MeSci Senior Member (Voting Rights)

    Cornwall, UK
    Is it possible to do a spelling correction in the Figures? It says 'prelanned' instead of 'preplanned'.

    Otherwise superb!
    alktipping, Allele, Barry and 5 others like this.
  7. Andy

    Andy Committee Member

    Hampshire, UK
    The authors would have to amend the original document. The tables above are just screenshots from the original.
    Last edited: Mar 23, 2018
  8. Daisymay

    Daisymay Senior Member (Voting Rights)

    Really excellent, clear and damning explanations, thanks so much to all involved, a very valuable resource.
    Lisa108, Allele, WillowJ and 13 others like this.
  9. Trish

    Trish Moderator Staff Member

    Thank you very much to all involved. I'm sure this will be a very valuable document for advocacy.
    Lisa108, Allele, WillowJ and 13 others like this.
  10. Adrian

    Adrian Administrator Staff Member

    The pdf copy has been updated with the correction
    Allele, alktipping, Barry and 11 others like this.
  11. Andy

    Andy Committee Member

    Hampshire, UK
    Amended the post above with the new images.
    Allele, alktipping, Barry and 11 others like this.
  12. AndyPandy

    AndyPandy Senior Member (Voting Rights)

    Thank you to everyone involved in putting this together.
    Allele, WillowJ, alktipping and 11 others like this.
  13. Oni

    Oni Established Member (Voting Rights)

    London, UK
    Great summary, thank you!
    Allele, WillowJ, alktipping and 12 others like this.
  14. Peter Trewhitt

    Peter Trewhitt Senior Member (Voting Rights)

    Thank you to all involved. Only able to process a part of this tonight, but will return.
    Allele, alktipping, Barry and 5 others like this.
  15. Barry

    Barry Senior Member (Voting Rights)

    Basically the PACE team were on a mission, not to really test their pet therapies, but to 'prove' they worked. Particularly to the DWP perhaps.
    alktipping, ladycatlover, Jan and 7 others like this.
  16. Barry

    Barry Senior Member (Voting Rights)

    This is a really excellent reference, explaining not just the what but the why, which is important for comprehension, which in turn is important for advocacy. Many thanks to all.
  17. Woolie

    Woolie Senior Member

    Yes, the problem in the past has been trying to argue the case based on evidence of an alternative pathology. That places the burden of proof on the person making the claim, and it is something psychosocial researchers capitalise on to support their arguments. Their explanation stands because there are no other fully validated ones - they win the game by default (that's got to stop, btw!). It is better to point out the lack of evidence for their explanations and arguments than to present an alternative explanation. At least not until there is strong evidence supporting that explanation.

    Looking at the responses from authors and BPS proponents to the Wilshire paper, we can start to anticipate the new line of defense coming out:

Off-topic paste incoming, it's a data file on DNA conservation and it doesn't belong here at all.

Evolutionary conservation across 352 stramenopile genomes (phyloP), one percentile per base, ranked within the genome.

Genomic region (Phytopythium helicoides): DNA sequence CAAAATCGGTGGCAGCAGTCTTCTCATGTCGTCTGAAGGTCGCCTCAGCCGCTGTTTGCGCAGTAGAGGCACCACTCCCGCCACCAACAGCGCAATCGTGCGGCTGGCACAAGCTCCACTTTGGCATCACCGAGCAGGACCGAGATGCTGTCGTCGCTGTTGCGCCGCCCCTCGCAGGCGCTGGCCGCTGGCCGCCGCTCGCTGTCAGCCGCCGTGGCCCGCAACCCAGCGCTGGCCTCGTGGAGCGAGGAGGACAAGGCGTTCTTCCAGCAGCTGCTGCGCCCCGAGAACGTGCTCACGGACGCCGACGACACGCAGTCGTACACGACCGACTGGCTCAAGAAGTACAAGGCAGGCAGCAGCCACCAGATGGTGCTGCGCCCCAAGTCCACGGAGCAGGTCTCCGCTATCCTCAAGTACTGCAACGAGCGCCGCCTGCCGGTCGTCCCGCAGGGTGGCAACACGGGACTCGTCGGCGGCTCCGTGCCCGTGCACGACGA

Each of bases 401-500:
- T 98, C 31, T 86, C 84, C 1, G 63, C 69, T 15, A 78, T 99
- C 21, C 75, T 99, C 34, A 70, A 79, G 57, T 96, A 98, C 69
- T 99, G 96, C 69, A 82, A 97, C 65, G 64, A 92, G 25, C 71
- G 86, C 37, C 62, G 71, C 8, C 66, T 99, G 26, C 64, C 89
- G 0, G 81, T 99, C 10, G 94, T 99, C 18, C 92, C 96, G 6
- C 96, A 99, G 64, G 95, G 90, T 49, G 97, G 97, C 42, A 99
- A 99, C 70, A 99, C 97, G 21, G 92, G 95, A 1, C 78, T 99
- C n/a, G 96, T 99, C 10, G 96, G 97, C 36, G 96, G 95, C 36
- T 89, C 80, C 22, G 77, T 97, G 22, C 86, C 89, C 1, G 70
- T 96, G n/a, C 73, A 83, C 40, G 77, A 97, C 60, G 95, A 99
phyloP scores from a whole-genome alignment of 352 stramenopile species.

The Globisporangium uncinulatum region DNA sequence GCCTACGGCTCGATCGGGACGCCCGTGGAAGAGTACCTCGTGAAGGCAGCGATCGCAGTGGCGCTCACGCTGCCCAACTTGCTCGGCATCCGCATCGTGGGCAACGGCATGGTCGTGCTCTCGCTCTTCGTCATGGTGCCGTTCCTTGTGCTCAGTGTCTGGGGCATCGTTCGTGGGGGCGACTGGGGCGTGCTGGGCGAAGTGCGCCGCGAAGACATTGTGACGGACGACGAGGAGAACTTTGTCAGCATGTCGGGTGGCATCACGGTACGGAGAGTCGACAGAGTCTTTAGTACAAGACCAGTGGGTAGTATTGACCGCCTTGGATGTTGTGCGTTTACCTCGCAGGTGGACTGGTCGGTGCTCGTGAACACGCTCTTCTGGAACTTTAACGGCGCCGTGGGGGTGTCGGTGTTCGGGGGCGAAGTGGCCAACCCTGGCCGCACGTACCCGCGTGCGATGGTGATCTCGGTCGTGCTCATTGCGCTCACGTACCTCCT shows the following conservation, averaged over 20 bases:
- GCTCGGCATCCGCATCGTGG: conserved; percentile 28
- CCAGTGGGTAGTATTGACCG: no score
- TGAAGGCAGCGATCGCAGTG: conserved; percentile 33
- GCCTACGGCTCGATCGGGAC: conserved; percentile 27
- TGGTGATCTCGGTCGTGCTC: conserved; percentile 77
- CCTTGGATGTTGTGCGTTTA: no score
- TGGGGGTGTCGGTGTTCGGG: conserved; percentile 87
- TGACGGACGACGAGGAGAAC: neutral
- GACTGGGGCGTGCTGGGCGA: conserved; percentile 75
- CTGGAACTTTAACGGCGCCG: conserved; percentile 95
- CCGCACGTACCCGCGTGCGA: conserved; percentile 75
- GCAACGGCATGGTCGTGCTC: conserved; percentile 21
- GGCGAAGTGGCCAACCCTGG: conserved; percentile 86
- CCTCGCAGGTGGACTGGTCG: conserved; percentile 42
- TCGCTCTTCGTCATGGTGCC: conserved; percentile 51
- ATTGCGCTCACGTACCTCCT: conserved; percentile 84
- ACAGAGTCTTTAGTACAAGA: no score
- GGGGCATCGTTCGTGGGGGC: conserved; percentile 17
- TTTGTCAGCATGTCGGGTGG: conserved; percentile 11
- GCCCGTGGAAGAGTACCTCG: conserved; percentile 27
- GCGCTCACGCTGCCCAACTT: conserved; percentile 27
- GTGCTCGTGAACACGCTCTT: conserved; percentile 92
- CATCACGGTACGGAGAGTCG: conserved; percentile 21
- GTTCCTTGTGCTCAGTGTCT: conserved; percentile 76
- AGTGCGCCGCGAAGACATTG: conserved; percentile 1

Defense: Never mind the PACE trial, there's all those other previous studies
    : But they weren't properly controlled, isn't that why you did your study in the first place? To obtain higher quality evidence of the effectiveness of CBT and GET? Higher quality means better control of nuisance variables.

    Defense: There's still modest effects, so its better than nothing

    - Its not clear yet whether the modest changes on self-report measures are "real", or just reporting biases
    - There is no such thing as "better than nothing". Treatments cost time and money: doctors, patients and health care providers need to be assured of the effectiveness of any treatment, independently of other options. Money may be better spent offering practical support and assistance.
    - While there is a belief that an effective treatment exists, there may less less research interest in finding a better one.

    Defense: You used a "preliminary" version of our protocol, we changed it later and it was approved by our steering committee
    They used the document you published with the title "trial protocol" and signed your names to. And as for your steering committee, they need a good lesson in the meaning of a trial protocol (hint: it means do what you carefully planned and declared you would do, unless there are extraordinary reasons to change - which there weren't). (another hint: if you still don't get it, read the Wilshire paper on why the justifications given were not adequate reasons to abandon the original outcome measures.)
    Alternative Response: Nobody gives a f**ck what your steering committee says is ok. They do not get to make up the rules of science.

    Defense: You reanalysed the data using more stringent criteria, so of course the effects are reduced.
    I don't need to tell anyone here the answer to this one (they did it the way you promised to do it in your f**ing trial protocol!).
    Last edited: Mar 26, 2018
  18. Andy

    Andy Committee Member

    Hampshire, UK
  19. Lucibee

    Lucibee Senior Member (Voting Rights)

    Great summary. My only quibble though is that it might be more accurate to use the term "null results" rather than "negative results" - there's a clear but important distinction, statistically. I wouldn't want anyone to dismiss the whole text just on the basis of choice of wording.
  20. Barry

    Barry Senior Member (Voting Rights)

    Your observation sounds right to me.
    alktipping and ladycatlover like this.

Share This Page